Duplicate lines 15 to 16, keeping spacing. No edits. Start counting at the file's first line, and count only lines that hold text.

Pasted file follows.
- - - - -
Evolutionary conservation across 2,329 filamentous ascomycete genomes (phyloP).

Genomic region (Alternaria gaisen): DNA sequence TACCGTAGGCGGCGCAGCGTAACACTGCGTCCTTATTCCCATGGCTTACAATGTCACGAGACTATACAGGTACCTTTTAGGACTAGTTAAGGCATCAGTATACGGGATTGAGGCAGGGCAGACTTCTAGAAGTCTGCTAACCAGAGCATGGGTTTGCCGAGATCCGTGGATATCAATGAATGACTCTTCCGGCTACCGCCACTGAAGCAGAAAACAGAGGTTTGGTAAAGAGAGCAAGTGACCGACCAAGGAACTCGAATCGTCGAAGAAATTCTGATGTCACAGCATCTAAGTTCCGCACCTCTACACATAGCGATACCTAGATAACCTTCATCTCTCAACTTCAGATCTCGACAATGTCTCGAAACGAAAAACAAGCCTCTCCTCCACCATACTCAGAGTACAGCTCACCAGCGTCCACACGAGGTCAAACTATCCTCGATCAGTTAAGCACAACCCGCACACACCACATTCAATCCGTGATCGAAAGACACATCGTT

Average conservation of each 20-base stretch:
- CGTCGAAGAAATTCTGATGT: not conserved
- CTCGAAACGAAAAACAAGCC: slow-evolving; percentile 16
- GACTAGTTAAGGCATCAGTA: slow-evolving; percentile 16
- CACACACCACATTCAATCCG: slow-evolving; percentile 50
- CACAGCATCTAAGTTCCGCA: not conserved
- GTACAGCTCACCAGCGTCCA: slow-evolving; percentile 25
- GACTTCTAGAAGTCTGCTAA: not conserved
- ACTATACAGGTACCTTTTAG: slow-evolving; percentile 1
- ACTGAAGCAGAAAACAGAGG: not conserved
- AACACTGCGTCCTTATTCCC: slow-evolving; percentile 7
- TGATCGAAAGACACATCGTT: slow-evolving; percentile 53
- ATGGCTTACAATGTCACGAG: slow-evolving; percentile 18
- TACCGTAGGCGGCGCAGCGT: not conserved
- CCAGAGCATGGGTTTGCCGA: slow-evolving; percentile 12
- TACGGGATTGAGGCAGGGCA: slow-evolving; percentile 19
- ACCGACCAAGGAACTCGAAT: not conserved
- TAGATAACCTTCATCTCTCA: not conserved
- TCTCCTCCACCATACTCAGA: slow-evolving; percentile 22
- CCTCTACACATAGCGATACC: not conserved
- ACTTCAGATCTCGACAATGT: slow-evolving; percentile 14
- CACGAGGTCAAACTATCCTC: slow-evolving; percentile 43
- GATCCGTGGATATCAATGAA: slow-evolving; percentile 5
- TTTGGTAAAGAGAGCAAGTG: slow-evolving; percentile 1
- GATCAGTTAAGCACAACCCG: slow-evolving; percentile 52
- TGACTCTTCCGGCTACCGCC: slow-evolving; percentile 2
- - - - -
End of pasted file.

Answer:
- ATGGCTTACAATGTCACGAG: slow-evolving; percentile 18
- TACCGTAGGCGGCGCAGCGT: not conserved